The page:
Tuesday, July 03, 2007


By the way, regarding the Libby commutation -- well, so much for the diminished influence of Dick Cheney in the Bush administration.

Yet we're still being told Dick's star is on the wane, as in this New York Times article on the possibility that legislation will be drawn up to close the detention facility at Guantanamo:

One person close to the administration who is familiar with the thinking of those opposed to closing Guantanamo said "the people who are standing firm on this issue have either left" -- like former Defense Secretary Donald H. Rumsfeld -- "or their bureaucratic influence has substantially waned, like Gonzales and Cheney." Those urging the closing of Guantanamo, like Stephen J. Hadley, the national security adviser, "are ascendant," this person said.

Well, maybe. Maybe Cheney's lost his mojo -- but Libby's a free man and the Gitmo story is on page 10 of the Times, while the front page has yet another story about violence in Iraq being the work of those evil Iranians. I think reporters of Mr. Cheney's political death are a tad premature.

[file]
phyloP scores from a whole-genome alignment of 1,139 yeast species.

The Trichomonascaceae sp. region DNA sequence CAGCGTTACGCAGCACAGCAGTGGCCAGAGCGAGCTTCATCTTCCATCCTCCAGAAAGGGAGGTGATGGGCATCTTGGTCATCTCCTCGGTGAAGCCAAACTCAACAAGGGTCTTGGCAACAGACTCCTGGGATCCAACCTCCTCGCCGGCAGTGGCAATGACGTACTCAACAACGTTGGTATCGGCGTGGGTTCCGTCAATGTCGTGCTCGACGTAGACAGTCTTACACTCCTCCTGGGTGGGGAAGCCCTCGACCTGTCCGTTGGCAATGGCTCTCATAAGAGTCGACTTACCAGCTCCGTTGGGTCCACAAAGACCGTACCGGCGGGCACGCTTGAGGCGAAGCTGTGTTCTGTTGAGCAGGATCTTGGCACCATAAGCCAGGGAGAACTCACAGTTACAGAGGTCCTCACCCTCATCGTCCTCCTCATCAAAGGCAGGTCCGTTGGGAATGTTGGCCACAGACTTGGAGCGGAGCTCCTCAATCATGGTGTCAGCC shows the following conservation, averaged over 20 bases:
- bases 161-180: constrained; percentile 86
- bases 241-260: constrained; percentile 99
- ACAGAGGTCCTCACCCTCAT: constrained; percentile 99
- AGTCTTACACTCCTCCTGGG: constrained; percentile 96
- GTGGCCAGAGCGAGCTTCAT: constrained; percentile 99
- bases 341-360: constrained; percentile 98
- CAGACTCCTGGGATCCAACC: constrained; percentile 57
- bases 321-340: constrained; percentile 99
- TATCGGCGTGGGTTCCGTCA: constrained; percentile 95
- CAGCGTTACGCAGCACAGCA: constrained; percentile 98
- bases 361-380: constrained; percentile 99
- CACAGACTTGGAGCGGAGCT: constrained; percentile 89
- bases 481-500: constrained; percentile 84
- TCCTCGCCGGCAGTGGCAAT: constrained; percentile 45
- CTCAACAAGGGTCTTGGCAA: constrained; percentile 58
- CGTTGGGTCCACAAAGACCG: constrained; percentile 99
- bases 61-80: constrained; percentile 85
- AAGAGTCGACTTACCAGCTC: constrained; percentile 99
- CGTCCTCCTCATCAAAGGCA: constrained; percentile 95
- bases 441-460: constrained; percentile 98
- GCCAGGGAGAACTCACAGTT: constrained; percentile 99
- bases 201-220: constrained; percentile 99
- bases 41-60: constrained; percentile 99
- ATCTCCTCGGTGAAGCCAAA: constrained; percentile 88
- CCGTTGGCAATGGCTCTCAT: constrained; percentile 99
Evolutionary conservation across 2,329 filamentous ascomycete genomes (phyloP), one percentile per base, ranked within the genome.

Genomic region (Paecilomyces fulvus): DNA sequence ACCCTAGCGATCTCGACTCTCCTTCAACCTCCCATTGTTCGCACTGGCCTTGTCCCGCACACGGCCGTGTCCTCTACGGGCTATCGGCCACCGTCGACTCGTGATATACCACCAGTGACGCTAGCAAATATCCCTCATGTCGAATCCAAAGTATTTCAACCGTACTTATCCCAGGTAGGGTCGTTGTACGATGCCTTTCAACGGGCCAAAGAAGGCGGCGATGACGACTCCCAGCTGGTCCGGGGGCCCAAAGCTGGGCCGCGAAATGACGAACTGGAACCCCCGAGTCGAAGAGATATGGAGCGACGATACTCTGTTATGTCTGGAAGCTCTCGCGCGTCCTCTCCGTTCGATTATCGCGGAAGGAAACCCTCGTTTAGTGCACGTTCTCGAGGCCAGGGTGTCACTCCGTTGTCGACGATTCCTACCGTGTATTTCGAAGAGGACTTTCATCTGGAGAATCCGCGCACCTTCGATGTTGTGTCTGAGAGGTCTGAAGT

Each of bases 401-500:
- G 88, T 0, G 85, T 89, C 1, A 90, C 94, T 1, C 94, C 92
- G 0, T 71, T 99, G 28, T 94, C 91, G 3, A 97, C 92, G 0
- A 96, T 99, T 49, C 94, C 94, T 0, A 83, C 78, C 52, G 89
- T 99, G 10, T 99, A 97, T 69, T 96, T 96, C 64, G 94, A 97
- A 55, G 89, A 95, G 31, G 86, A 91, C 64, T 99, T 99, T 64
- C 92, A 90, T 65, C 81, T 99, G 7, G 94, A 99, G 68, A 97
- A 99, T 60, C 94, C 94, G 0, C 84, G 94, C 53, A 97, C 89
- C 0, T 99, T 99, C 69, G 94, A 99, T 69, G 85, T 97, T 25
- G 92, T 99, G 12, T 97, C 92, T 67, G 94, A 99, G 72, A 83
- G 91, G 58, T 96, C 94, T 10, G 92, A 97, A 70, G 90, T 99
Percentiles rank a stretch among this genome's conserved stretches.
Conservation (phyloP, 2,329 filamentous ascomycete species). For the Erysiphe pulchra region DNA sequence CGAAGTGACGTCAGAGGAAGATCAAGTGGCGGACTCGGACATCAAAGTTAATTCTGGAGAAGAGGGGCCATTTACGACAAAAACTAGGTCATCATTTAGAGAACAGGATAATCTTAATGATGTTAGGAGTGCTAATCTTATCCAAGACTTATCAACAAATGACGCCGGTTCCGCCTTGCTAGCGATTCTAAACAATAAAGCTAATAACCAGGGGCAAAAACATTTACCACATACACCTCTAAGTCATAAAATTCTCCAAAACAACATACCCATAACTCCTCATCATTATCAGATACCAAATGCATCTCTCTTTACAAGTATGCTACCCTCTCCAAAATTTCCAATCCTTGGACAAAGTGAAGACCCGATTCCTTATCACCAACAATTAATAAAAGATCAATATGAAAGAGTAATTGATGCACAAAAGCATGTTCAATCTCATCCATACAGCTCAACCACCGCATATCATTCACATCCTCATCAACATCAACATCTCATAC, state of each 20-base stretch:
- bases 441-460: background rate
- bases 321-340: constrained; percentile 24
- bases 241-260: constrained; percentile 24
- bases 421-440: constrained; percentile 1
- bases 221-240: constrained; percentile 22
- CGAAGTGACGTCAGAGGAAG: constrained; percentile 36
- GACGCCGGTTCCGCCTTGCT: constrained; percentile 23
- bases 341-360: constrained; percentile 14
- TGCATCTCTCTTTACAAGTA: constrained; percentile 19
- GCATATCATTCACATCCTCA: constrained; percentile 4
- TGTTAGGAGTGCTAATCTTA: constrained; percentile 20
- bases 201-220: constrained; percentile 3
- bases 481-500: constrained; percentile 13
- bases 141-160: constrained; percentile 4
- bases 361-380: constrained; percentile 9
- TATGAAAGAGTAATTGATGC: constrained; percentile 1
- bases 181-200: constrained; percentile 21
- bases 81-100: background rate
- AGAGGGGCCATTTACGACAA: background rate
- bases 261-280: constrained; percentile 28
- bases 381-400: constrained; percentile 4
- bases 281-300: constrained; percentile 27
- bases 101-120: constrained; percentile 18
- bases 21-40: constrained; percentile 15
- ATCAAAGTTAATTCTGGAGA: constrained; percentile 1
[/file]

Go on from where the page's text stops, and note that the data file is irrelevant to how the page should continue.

In fact, I were really paranoid, or maybe just Machiavellian, I might think that Cheney actually wanted The Washington Post to publish that series on him, and wanted his allies to cooperate with the Post on it. After all, there's a pattern in this administration: Frequently leaks suggesting a shift to centrism make their way into the papers, then the reported shift to the center fails to materialize. It's as if the leaks anger Bush and inspire him to cleave to the right wing (i.e., the Cheney wing). We saw this recently when word got out that Gitmo was on the verge of being closed and the administration denied the reports and canceled a Gitmo meeting. We see this in stories about troop withdrawals in Iraq (which, of course, never take place). Maybe Cheney wanted the Post to suggest that he needs to go because a media attack would help him win favor with Bush.

Regarding the Libby decision, there's this in the Post:

An unanswered question last night was Vice President Cheney's role in advocating leniency for his former chief of staff and alter ego....

One senior White House official said Bush consulted with counsel Fred F. Fielding, Chief of Staff Joshua B. Bolten and his outgoing counselor, Dan Bartlett, but did not mention Cheney.

A spokeswoman for the vice president said she did not know what he advised.

So not only did Bush free Cheney's buddy, Cheney got Bush's spokeswoman to stamp the existence of any discussions between Bush and Vice TOP SECRET.

Still think Bush is going to do anything between now and 1/20/09 that Dick doesn't like?

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